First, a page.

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“Those with fewer friends, with lower self-esteem and with less opportunity to disclose their emotions tend to visually amplify threats,” Harber said. “Their perceptions are exaggerated, and disturbing things appear higher, closer, of greater duration or more intense than they actually are.” According to Harber’s thesis – a theory known as the Resources and Perception Model (RPM) – psychosocial resources can prevent this amplification, leading to more accurate perception. In a study published in the The Journal of Experimental Social Psychology, Harber and colleagues from the University of Virginia enlisted passersby who were alone or with a friend and asked them to estimate the angle of a steep hill on the U.Va campus. “Those with friends saw the hill as less steep, and the longer they knew their friend or the closer they felt toward their friend the less steep the hill appeared to them,” Harber said. His latest study, published in the journal Emotion, tested whether the resource of self-worth affected distance perception to a live tarantula. Subjects were first asked to recall one of the following: a personal success, a neutral chore or a personal failure. Next, they used a reel to pull a clear plastic cart toward their face and estimate how far away it was from them. For some people, the cart contained a harmless cat toy; but for others it contained a live tarantula. “As expected, feeling good, neutral or bad about oneself had no effect on distance to the cat toy but did affect distance to the tarantula,” Harber said. “Those who felt bad about themselves saw the tarantula as looming closer than it was; those who felt good about themselves were strikingly accurate.” Another study tested how high a ledge appeared depending on one’s frame of mind. Researchers brought subjects to the fifth floor of a building and estimate how high up they were. One group could put their hands the railing, while the other was prevented in doing so by paper handcuffs. For those who could hold onto the rail, self-esteem had no effect on height perception.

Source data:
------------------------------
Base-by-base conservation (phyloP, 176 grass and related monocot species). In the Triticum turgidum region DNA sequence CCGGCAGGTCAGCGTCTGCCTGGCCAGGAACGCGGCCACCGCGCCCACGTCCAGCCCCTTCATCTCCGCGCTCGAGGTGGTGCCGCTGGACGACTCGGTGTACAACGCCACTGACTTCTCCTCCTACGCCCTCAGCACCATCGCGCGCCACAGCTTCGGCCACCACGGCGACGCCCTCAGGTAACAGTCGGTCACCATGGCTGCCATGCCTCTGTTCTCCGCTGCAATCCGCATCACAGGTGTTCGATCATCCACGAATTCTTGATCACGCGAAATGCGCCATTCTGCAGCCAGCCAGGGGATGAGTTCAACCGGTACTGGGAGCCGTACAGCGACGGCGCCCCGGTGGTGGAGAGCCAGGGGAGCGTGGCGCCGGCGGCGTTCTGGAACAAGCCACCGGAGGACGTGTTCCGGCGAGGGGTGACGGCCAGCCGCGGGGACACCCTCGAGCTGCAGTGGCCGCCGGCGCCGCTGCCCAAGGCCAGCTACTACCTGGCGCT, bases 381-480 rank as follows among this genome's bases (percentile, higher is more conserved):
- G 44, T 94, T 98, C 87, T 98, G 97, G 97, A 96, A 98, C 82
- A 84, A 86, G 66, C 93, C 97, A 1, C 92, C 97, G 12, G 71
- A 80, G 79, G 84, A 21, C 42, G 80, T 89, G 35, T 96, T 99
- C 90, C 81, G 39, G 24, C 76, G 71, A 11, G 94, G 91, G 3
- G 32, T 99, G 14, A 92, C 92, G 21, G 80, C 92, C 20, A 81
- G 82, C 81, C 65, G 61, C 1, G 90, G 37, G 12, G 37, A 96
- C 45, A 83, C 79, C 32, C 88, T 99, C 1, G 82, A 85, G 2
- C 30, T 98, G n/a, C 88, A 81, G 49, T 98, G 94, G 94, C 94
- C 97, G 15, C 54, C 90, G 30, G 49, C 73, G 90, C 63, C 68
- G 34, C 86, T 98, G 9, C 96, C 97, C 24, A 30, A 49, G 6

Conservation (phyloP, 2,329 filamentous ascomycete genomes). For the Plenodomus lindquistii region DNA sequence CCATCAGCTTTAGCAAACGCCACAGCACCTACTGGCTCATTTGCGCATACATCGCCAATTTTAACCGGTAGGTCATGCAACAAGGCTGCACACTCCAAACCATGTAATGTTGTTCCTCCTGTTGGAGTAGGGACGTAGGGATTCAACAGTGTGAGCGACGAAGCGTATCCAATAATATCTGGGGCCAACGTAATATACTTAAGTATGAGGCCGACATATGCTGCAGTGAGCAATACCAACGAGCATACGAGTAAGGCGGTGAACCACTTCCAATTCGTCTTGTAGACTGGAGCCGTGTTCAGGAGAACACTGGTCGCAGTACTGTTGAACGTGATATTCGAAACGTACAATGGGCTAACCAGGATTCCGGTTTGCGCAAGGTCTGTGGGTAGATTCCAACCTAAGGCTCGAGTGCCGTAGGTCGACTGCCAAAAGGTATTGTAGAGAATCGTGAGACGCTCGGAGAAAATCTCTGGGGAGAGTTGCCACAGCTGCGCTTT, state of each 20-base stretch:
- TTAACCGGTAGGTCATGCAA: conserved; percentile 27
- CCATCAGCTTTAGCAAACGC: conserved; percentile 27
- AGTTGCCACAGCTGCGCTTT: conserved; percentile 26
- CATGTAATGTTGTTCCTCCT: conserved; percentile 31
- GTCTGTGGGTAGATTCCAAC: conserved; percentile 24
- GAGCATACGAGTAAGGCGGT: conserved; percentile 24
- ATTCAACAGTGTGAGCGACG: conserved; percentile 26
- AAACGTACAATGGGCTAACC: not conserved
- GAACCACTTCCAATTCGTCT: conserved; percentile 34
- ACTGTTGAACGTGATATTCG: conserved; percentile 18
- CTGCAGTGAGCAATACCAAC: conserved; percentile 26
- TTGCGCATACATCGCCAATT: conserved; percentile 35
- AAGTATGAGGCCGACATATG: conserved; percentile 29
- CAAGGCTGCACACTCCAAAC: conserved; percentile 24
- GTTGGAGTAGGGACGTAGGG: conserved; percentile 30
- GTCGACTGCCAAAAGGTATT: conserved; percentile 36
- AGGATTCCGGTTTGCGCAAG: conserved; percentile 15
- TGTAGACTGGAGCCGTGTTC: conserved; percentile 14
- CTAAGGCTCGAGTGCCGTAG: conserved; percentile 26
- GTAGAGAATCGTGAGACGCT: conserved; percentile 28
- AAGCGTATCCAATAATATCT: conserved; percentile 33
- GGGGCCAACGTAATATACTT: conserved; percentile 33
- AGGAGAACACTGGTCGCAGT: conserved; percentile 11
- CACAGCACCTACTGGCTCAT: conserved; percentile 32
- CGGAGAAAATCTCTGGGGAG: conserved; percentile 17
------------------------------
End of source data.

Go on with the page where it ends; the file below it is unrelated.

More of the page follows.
Read more at: http://medicalxpress.com/news/2012-09-friends-self-esteem-distorted-perceptions-life.html#jCp



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